There is a great deal of discussion about the value of analytics and big data management in the technology industry today. Deloitte’s Center for the Edge has research called “The Big Shift” that has looked at the changing world of global business. Among the research findings are points that suggest that with increasing globalization, lower barriers to entry, and the speed of communications, companies that can collect information, assess it, and act on it quicker than the competition may have some fundamental advantages in the marketplace.
On the other hand, some believe that information analysis is an important way to optimize a business but not as important in the early stage invention mode (I don’t agree with this at all). In his blog posting on KillerStartups, Bo Fishback, the CEO of Zaarly and previously the vice president of entrepreneurship for the Ewing Marion Kauffman Foundation, states that user testing and input trumps data at the early stage of the business.
My view is that information and data is only useful if it can help provide insights. Insights into both what customers/prospects want (for finding gaps and opportunities), what customers/prospects do (for optimizing), and what patterns are not obvious from raw data (for both finding gaps AND optimizing) are very important and can be the difference between leading and losing.
One of the challenges that I’ve run into is that analytics conjures up visions of statistics and complex mathematical equations. Both important to analytics but, with a well developed tool, those should be behind the scenes running the tool, not a required input into using the tool. A good data analytics tool should allow anyone on a startup team to be able to use it, it shouldn’t require a math major to be able to use it.
In my area of interest and research I come across a number of sites, services, and tools that may be interesting for startups. One of them is Tableau Software. Tableau is a Data Visualization tool that allows users to easily connect to datasets. From very simple flat data files (.csv, .xls, .txt) to very complex SQL data structures (Hadoop, SQL Server, Oracle, etc). Tableau can analyze data while the data stays in the repository or the data can be imported into Tableau for offline processing.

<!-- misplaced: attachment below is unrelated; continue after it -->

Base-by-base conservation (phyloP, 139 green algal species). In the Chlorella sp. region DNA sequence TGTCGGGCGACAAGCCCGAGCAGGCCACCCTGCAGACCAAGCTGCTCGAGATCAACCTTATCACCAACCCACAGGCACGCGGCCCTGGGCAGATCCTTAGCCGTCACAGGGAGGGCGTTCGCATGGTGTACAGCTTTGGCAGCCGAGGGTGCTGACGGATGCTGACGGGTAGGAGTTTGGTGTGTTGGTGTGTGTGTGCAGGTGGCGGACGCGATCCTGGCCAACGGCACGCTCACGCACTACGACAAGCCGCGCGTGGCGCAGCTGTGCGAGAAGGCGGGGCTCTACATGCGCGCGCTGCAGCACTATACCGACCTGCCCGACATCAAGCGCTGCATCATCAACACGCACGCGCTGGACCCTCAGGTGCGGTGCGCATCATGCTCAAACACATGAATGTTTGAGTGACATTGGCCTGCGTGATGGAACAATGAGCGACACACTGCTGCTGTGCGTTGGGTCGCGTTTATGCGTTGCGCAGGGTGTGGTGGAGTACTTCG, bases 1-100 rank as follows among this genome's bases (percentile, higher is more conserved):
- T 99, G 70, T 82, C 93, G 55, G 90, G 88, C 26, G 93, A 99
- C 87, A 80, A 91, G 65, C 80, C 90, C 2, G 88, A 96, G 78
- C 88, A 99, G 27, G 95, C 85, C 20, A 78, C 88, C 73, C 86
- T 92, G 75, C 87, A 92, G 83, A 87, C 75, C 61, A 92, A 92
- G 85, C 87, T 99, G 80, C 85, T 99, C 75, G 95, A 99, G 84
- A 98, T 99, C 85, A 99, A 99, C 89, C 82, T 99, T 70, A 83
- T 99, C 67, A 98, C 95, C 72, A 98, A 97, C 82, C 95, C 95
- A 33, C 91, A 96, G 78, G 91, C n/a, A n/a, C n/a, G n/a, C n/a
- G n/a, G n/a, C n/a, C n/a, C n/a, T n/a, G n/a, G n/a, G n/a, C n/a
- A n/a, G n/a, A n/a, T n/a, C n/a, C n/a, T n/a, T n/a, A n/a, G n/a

The main user interface for the user and the data is through a graphical management panel. Based on the data labels selected, different visual representations are automatically presented to the user to select. These visual representations are active graphs that allow for deeper understanding of the underlying data for the different objects. Things like mapping data to geographic map representations are quick and easy.
Why is Tableau interesting? Four main reasons; 1) it has a graphical interface that is ridiculously simple to use (easier than Excel for graph generation!), 2) it comes with a long library of data connectors and linking multiple databases is handled by Tableau – no complex SQL code to write, 3) it is fast and intuitive, this tool is appropriate for use across the organization, from a fresh marketing staffer to an experienced data analytics expert. and finally, 4) the price – it’s not expensive! (don’t tell them).
I was introduced to this tool during a Ph.D. course at Oklahoma State University where we are using it for some data mining. I’ve now used it extensively for other business analysis work and I’ve found that it has both saved time and provided useful insights by visually representing and allowing the manipulation of the visualization.
Tableau has a download of the tool available for trial.